The Basics of Triathlon Training

A triathlon is an athletic contest that challenges its competitors in three different events: swimming, cycling, and long-distance running.

There are typically four to five different levels of triathlons that you can choose to compete in.

Level 1: Super Sprint Triathlon (Beginners)

  • Swim: 500m
  • Bike: 10km
  • Run: 2.5km

Level 2: Sprint Triathlon (Beginners)

  • Swim: 750m
  • Bike: 20km
  • Run: 5km

Level 3: Standard Triathlon – Olympic Distance (Intermediate)

  • Swim: 1.5km
  • Bike: 40km
  • Run: 10km

Level 4: Half-Ironman Triathlon (Advanced)

  • Swim: 1.9km
  • Bike: 90km
  • Run: 21.9km

Level 5: Ironman Triathlon (Advanced)

  • Swim: 3.9km
  • Bike: 180km
  • Run: 42km (marathon)

Source: Cycling Weekly

What to Bring to a Triathlon

  • Tri suit*
  • Triathlon designed wetsuit for anything Olympic length and longer. Sprints are usually reverse so swimming is last and short so no wetsuit needed. Tri suits are nice because you don’t have to change clothes from swim to run but Tri shorts and a tank top works great too. Wetsuits are for warmth but more so for buoyancy to keep your legs on the surface of the water. It really helps a lot, especially in ocean swims. Surf wetsuits are not preferred since they are cut differently and it’s hard to swim in them. (Suggestion provided by Tom G., competitive triathlete and LA Fitness member.)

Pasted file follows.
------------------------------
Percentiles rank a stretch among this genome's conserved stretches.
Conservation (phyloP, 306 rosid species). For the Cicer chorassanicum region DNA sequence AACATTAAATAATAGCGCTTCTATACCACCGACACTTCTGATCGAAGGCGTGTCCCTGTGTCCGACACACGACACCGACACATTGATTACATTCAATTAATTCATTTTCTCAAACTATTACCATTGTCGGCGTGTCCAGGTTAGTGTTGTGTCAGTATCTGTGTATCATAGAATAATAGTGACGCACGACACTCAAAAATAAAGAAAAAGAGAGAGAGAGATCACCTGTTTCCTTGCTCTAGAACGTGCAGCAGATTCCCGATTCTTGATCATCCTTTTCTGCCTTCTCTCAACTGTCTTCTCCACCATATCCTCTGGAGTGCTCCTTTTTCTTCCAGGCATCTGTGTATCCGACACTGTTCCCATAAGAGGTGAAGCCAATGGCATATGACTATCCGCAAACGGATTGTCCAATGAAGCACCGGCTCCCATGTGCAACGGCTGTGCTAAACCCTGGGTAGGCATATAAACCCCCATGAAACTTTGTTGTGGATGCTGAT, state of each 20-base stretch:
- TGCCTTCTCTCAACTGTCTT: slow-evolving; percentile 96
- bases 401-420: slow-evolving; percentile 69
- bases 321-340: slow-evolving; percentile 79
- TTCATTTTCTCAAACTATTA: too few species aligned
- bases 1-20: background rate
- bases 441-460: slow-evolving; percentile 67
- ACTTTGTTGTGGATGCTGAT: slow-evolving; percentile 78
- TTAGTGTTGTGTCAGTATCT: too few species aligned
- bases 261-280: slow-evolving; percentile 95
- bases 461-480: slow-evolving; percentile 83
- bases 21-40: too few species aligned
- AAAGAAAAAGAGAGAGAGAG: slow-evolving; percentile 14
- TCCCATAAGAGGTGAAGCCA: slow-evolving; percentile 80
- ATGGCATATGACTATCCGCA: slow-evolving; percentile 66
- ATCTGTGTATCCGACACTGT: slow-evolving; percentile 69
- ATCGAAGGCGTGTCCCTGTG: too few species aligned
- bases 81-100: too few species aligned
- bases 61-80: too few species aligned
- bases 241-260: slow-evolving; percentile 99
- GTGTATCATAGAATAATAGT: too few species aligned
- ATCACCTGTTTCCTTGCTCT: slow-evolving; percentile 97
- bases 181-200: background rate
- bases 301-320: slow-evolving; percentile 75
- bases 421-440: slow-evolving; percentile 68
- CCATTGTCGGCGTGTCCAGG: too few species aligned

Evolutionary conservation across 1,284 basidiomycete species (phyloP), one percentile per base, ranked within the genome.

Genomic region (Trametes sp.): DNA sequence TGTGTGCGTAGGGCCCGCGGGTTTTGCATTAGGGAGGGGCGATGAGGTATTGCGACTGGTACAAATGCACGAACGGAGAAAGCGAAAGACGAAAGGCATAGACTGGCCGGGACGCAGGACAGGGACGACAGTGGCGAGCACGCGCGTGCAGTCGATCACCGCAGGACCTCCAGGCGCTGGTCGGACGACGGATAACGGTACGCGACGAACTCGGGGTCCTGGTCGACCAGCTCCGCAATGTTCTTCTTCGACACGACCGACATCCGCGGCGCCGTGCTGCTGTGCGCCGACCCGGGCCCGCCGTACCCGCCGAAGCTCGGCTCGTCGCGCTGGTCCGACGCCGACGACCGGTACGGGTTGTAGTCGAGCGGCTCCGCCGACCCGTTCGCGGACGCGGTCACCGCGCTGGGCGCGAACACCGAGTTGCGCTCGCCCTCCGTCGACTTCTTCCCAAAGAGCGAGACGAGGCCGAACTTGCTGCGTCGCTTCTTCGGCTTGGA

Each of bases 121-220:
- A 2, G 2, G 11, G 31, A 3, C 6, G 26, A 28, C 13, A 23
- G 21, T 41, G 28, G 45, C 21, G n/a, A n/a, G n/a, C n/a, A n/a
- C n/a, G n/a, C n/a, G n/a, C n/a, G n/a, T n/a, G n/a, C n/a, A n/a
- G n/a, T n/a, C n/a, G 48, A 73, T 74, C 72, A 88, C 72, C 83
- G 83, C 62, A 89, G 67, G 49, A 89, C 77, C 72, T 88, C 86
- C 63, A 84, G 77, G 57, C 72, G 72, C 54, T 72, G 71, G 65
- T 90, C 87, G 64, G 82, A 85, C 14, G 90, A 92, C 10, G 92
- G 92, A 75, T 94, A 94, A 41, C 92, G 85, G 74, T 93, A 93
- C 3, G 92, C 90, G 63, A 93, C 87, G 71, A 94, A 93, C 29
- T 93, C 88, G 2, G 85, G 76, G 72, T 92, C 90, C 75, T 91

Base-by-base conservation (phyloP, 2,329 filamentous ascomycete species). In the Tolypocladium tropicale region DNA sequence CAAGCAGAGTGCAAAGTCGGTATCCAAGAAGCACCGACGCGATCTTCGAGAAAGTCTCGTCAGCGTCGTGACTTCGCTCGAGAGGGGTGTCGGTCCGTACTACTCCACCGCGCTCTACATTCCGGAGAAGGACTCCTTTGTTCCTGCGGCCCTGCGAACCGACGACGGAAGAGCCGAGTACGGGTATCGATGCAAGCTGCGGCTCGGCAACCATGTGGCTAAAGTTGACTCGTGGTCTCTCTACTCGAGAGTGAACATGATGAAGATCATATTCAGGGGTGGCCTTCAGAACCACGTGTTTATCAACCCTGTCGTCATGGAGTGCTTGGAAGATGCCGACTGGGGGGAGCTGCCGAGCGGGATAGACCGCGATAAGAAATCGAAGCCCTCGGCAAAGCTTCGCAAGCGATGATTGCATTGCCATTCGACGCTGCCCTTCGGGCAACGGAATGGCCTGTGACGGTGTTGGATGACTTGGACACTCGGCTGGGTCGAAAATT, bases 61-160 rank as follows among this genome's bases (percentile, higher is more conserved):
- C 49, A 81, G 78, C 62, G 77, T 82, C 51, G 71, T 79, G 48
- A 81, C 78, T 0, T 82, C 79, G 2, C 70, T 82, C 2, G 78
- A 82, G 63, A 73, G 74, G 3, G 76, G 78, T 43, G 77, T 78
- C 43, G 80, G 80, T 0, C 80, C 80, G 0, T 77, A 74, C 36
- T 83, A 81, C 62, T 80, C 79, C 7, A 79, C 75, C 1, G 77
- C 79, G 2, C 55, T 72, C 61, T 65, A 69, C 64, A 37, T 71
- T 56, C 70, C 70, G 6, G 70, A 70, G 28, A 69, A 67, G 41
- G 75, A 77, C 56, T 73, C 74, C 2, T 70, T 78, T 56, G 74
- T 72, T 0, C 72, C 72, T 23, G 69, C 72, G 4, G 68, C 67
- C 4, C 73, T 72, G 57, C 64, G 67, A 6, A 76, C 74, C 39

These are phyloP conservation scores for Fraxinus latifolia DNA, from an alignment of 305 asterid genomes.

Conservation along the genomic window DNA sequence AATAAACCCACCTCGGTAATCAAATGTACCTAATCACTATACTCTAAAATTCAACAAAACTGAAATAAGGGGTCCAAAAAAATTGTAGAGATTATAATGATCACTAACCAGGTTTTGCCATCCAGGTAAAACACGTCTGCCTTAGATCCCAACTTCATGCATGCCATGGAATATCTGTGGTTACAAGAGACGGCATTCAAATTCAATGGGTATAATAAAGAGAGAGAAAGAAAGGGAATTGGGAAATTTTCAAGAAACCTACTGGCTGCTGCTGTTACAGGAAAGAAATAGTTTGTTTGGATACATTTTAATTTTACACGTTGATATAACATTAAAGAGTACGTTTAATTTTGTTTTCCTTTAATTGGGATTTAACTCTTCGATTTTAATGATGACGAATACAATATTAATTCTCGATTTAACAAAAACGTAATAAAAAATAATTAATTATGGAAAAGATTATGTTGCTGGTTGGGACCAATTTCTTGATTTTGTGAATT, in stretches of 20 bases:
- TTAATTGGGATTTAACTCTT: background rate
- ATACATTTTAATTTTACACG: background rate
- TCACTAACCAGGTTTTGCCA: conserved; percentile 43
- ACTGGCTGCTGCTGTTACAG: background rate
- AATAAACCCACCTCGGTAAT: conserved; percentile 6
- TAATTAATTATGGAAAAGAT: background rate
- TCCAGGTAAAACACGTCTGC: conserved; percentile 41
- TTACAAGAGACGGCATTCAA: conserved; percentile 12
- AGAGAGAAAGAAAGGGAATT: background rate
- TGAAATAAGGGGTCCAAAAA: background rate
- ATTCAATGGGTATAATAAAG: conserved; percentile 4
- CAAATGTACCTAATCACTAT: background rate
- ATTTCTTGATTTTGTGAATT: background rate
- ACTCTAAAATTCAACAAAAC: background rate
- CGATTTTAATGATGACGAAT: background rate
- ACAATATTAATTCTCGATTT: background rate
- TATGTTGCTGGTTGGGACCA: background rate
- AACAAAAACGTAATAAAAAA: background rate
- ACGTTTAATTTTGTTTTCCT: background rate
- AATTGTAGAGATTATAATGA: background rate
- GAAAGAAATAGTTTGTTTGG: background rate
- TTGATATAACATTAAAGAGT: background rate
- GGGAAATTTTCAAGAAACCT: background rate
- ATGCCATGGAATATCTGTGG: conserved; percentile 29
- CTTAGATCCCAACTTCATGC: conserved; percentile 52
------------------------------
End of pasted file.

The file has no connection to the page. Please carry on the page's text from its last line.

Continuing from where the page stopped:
• *If you’re not competing in a tri suit, make sure to bring proper clothing for each event (i.e. wetsuit, cycling shorts, and top.)
  • Swim Cap
  • Swim goggles
  • Bike helmet
  • Bike (road bike preferred but any bike with street tires)
  • Tire repair kit
  • Cycling shoes
  • Socks
  • Hat (optional)
  • Sunglasses (optional)
  • Bag(s) for dry/wet clothing
  • Fitness tracking device (optional)
  • Water bottle
  • Pre/post-race nutrition
  • Towel(s)
  • Confidence ?

Triathlon Training Requirements

A triathlon training schedule is going to vary based on current fitness level, age, gender, and the level of triathlon you plan on competing in.

Taken from the Triathlon Training for Dummies Cheat Sheet, they recommend:

Sprint/Super Sprint

  • 2 to 4 hrs./week
  • 12 weeks before event


  • 4 to 6 hrs./week
  • 16 weeks before event

Half Ironman

  • 4 to 10 hrs./week
  • 24 weeks before event


  • 5 to 15 hrs./week
  • 30 weeks before event

Of course, this is only a suggested guide. Everyone may need to adjust their fitness routine accordingly.

Triathlon Training with a Certified Personal Trainer

If you find yourself struggling with swimming, biking or running, consider investing in a certified personal trainer who can help create a personalized training schedule for you to successfully reach your goals.

It’s an additional way to help you stay accountable during your training, further establish your goals, and measure and track your progress leading up to the big day!

Tip: Know the terrain well before race day and share this information with your trainer. It can greatly impact the intensity and style of training you’ll need for optimal success.